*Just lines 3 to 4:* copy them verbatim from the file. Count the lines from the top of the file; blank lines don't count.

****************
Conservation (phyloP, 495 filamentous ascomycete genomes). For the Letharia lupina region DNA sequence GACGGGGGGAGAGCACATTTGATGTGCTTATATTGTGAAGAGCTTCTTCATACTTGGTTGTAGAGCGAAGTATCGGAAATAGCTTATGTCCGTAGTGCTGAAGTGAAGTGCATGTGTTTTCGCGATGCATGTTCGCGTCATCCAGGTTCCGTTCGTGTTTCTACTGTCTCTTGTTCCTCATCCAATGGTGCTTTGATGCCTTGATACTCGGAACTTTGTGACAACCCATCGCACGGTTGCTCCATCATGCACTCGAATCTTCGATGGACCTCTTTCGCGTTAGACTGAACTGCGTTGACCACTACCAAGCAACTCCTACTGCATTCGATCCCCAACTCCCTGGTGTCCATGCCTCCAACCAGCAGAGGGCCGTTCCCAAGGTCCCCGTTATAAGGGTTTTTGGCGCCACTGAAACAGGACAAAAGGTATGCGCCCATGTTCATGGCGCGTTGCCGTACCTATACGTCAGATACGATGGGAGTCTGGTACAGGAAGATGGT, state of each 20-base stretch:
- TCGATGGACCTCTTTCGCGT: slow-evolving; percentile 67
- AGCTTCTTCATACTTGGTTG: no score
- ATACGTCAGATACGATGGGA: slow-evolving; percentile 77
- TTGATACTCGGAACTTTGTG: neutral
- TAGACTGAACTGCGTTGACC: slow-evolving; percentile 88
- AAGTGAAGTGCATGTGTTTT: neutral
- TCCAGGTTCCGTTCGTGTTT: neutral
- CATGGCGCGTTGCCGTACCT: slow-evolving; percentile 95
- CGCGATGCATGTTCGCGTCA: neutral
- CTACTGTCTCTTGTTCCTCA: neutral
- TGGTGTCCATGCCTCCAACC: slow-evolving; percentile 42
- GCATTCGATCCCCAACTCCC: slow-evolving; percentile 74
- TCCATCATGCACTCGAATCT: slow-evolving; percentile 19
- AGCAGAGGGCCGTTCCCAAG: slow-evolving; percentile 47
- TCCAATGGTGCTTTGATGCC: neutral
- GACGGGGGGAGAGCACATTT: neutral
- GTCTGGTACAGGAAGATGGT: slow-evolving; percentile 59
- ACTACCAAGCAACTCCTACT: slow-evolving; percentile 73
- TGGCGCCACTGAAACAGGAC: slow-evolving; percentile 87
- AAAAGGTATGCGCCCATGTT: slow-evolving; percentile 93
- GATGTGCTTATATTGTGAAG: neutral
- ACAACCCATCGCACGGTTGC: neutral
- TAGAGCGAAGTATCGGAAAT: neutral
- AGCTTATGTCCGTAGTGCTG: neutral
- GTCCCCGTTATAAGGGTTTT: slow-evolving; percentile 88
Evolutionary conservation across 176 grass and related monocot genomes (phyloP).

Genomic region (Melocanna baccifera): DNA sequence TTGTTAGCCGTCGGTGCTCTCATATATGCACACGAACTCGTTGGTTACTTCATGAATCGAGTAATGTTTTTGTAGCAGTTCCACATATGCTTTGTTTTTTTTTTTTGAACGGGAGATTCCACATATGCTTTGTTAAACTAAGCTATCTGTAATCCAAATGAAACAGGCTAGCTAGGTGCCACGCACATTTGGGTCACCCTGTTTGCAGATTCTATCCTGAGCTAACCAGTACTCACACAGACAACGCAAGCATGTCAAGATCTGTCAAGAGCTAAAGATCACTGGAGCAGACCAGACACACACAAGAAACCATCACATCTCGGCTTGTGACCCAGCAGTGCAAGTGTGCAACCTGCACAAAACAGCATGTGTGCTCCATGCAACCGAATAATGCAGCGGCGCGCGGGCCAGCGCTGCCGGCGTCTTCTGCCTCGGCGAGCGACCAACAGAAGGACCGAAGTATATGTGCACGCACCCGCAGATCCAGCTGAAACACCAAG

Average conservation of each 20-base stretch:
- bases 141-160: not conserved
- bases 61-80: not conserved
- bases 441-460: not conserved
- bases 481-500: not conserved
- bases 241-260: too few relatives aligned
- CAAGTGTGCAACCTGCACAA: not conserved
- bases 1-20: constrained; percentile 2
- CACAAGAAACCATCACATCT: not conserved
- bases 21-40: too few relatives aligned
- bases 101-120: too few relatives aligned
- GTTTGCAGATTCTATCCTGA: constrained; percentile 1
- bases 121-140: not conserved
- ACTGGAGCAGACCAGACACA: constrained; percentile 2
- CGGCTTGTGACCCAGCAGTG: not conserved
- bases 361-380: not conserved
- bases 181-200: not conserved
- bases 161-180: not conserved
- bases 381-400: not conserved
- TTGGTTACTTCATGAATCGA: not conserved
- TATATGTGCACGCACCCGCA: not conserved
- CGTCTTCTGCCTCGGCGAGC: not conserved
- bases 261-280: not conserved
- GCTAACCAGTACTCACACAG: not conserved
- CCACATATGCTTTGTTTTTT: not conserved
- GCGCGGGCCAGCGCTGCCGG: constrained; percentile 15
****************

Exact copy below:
- AGCTTCTTCATACTTGGTTG: no score
- ATACGTCAGATACGATGGGA: slow-evolving; percentile 77